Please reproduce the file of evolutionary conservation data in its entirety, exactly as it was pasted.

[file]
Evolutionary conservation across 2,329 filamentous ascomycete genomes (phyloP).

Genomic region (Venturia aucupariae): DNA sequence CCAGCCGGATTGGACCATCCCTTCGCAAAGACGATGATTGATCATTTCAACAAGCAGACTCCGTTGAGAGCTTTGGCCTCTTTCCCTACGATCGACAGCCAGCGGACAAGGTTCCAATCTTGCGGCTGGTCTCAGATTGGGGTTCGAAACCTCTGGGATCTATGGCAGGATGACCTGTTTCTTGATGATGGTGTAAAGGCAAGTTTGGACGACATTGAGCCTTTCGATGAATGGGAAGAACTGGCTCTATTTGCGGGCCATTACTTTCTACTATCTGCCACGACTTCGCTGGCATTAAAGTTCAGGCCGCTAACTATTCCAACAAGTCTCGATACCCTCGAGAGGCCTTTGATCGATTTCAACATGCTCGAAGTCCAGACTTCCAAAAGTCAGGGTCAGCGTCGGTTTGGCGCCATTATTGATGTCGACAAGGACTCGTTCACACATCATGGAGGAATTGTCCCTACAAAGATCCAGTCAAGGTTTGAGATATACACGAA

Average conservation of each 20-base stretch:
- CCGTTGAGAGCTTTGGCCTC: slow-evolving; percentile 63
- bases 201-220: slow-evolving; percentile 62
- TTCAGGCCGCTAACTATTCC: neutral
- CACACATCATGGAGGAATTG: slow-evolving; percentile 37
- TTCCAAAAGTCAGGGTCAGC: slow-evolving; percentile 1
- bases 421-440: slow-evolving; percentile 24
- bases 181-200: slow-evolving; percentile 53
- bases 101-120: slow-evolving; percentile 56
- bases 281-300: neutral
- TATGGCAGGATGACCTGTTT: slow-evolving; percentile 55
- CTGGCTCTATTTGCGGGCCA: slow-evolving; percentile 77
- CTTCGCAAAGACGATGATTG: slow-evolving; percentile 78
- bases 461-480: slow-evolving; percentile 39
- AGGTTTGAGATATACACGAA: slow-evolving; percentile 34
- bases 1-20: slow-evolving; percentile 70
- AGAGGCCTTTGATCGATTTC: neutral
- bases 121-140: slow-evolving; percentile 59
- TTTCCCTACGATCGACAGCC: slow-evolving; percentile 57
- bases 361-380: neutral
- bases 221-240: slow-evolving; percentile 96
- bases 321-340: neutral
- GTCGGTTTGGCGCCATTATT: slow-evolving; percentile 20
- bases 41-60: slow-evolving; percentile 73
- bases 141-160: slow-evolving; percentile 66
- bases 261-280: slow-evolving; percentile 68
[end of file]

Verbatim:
Evolutionary conservation across 2,329 filamentous ascomycete genomes (phyloP).

Genomic region (Venturia aucupariae): DNA sequence CCAGCCGGATTGGACCATCCCTTCGCAAAGACGATGATTGATCATTTCAACAAGCAGACTCCGTTGAGAGCTTTGGCCTCTTTCCCTACGATCGACAGCCAGCGGACAAGGTTCCAATCTTGCGGCTGGTCTCAGATTGGGGTTCGAAACCTCTGGGATCTATGGCAGGATGACCTGTTTCTTGATGATGGTGTAAAGGCAAGTTTGGACGACATTGAGCCTTTCGATGAATGGGAAGAACTGGCTCTATTTGCGGGCCATTACTTTCTACTATCTGCCACGACTTCGCTGGCATTAAAGTTCAGGCCGCTAACTATTCCAACAAGTCTCGATACCCTCGAGAGGCCTTTGATCGATTTCAACATGCTCGAAGTCCAGACTTCCAAAAGTCAGGGTCAGCGTCGGTTTGGCGCCATTATTGATGTCGACAAGGACTCGTTCACACATCATGGAGGAATTGTCCCTACAAAGATCCAGTCAAGGTTTGAGATATACACGAA

Average conservation of each 20-base stretch:
- CCGTTGAGAGCTTTGGCCTC: slow-evolving; percentile 63
- bases 201-220: slow-evolving; percentile 62
- TTCAGGCCGCTAACTATTCC: neutral
- CACACATCATGGAGGAATTG: slow-evolving; percentile 37
- TTCCAAAAGTCAGGGTCAGC: slow-evolving; percentile 1
- bases 421-440: slow-evolving; percentile 24
- bases 181-200: slow-evolving; percentile 53
- bases 101-120: slow-evolving; percentile 56
- bases 281-300: neutral
- TATGGCAGGATGACCTGTTT: slow-evolving; percentile 55
- CTGGCTCTATTTGCGGGCCA: slow-evolving; percentile 77
- CTTCGCAAAGACGATGATTG: slow-evolving; percentile 78
- bases 461-480: slow-evolving; percentile 39
- AGGTTTGAGATATACACGAA: slow-evolving; percentile 34
- bases 1-20: slow-evolving; percentile 70
- AGAGGCCTTTGATCGATTTC: neutral
- bases 121-140: slow-evolving; percentile 59
- TTTCCCTACGATCGACAGCC: slow-evolving; percentile 57
- bases 361-380: neutral
- bases 221-240: slow-evolving; percentile 96
- bases 321-340: neutral
- GTCGGTTTGGCGCCATTATT: slow-evolving; percentile 20
- bases 41-60: slow-evolving; percentile 73
- bases 141-160: slow-evolving; percentile 66
- bases 261-280: slow-evolving; percentile 68